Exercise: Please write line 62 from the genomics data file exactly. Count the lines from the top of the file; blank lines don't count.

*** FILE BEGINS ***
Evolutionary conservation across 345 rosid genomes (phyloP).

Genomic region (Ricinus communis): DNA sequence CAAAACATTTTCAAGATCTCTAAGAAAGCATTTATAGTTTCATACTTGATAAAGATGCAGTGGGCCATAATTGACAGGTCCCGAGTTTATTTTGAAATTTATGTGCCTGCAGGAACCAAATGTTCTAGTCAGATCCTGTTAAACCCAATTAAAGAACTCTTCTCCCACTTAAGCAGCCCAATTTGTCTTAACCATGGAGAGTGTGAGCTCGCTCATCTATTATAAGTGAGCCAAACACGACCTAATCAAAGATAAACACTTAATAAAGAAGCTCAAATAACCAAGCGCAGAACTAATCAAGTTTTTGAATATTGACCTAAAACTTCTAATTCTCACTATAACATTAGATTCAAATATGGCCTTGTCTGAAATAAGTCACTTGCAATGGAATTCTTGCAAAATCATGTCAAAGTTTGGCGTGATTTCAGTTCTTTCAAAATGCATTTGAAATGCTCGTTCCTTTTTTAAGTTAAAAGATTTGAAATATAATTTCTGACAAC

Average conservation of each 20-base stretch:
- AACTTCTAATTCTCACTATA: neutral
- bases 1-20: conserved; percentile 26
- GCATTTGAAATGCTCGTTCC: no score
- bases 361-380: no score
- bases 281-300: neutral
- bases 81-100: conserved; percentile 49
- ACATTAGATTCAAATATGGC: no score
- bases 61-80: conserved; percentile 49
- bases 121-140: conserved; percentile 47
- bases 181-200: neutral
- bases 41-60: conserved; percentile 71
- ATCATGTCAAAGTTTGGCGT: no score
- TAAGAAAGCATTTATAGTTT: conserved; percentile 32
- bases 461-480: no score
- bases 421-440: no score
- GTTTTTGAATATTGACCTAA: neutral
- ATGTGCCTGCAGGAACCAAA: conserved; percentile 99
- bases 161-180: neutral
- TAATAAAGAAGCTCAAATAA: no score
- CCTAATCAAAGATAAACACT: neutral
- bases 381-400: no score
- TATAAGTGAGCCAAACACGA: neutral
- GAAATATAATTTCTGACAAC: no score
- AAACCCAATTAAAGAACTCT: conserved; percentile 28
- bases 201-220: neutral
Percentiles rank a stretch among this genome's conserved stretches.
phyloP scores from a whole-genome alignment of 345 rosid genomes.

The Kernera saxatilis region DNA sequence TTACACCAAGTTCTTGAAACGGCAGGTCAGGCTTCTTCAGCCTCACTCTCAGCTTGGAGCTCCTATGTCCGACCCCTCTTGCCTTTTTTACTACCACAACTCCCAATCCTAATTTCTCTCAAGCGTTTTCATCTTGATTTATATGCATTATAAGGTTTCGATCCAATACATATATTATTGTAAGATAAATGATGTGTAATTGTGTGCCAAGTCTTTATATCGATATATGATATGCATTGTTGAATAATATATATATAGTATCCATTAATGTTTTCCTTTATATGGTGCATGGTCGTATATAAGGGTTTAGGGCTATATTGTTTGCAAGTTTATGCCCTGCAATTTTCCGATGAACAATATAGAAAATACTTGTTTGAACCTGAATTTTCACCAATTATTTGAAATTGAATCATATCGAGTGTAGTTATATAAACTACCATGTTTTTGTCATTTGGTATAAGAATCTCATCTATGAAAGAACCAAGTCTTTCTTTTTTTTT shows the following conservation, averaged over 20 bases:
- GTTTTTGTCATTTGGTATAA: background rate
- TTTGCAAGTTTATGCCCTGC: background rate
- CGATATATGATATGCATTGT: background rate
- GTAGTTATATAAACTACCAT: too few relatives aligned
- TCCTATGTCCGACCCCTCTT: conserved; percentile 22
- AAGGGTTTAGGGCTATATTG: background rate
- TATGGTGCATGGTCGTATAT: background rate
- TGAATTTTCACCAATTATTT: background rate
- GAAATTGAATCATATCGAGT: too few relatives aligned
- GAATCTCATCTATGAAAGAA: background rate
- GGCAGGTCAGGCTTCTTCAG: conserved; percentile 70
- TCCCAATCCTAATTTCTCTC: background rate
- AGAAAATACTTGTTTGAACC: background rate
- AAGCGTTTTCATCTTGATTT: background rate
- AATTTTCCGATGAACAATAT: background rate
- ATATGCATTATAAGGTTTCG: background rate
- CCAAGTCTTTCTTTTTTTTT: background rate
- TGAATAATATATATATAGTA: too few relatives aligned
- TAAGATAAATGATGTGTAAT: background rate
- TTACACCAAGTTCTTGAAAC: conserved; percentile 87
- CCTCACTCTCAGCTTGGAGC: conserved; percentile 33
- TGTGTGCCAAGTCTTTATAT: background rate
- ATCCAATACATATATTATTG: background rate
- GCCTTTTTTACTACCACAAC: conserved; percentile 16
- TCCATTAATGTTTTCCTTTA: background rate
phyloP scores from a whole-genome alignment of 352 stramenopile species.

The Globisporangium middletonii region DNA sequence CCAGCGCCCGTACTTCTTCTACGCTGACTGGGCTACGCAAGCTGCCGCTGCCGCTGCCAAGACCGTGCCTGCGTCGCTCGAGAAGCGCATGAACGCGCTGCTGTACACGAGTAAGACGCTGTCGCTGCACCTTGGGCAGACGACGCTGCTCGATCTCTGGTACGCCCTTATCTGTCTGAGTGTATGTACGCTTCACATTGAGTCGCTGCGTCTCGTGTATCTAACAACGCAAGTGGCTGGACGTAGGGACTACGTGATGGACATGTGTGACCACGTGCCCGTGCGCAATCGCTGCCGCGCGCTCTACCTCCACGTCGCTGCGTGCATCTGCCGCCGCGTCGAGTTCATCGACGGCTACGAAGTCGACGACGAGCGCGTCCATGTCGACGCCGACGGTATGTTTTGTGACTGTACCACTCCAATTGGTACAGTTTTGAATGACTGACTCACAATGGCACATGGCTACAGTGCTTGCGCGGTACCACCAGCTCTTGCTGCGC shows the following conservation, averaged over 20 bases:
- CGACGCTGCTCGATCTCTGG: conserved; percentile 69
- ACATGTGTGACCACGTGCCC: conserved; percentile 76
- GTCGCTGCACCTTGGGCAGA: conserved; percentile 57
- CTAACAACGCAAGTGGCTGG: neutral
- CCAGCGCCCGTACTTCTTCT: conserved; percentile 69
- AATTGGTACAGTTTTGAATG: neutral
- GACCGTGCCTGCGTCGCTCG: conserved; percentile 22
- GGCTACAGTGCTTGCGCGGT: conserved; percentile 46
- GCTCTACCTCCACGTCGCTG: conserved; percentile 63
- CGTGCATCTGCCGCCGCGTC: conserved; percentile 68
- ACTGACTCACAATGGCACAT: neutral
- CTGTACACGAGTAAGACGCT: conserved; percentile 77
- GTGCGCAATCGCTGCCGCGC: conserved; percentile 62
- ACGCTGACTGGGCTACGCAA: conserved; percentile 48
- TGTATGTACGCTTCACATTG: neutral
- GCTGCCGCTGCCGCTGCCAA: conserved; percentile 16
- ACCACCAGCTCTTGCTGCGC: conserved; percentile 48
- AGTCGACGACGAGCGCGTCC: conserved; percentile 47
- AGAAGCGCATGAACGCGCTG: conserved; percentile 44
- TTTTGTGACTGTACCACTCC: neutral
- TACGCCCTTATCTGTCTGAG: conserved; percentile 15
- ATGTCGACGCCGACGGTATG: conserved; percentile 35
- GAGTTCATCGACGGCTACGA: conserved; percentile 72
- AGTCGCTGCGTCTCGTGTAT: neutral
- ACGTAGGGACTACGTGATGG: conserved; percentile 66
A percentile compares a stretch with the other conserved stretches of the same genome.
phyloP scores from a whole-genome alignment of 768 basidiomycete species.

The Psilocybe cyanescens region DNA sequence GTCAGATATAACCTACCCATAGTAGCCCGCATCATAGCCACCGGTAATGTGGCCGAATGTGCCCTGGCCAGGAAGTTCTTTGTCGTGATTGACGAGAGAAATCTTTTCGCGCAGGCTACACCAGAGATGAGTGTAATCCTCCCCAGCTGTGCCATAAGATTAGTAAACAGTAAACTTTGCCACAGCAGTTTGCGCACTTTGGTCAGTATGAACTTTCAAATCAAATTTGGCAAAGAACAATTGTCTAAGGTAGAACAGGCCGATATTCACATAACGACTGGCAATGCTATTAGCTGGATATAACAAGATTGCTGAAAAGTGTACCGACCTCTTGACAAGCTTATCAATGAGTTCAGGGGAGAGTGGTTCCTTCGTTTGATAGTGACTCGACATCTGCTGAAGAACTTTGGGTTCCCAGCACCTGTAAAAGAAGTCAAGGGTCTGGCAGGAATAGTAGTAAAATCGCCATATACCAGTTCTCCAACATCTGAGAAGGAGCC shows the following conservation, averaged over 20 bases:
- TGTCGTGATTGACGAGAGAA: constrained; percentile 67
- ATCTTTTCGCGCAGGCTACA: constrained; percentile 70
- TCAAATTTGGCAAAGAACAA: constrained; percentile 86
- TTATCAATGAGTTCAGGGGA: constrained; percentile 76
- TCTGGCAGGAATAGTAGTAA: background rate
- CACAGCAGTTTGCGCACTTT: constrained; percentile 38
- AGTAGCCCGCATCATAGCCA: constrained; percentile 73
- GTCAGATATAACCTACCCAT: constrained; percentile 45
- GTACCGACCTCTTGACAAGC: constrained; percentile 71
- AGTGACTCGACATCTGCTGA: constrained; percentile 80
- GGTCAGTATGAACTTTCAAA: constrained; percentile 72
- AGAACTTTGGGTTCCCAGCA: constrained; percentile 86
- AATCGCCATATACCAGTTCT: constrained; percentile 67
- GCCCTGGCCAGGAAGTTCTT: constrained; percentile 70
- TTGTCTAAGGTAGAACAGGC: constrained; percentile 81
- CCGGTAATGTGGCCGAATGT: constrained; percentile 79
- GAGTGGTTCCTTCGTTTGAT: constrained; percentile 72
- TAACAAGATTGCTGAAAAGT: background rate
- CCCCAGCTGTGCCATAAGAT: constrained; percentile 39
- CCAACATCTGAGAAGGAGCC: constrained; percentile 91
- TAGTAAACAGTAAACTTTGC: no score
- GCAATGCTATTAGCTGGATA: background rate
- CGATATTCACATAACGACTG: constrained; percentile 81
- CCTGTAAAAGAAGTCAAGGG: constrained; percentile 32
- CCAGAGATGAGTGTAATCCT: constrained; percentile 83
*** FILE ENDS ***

- CTAACAACGCAAGTGGCTGG: neutral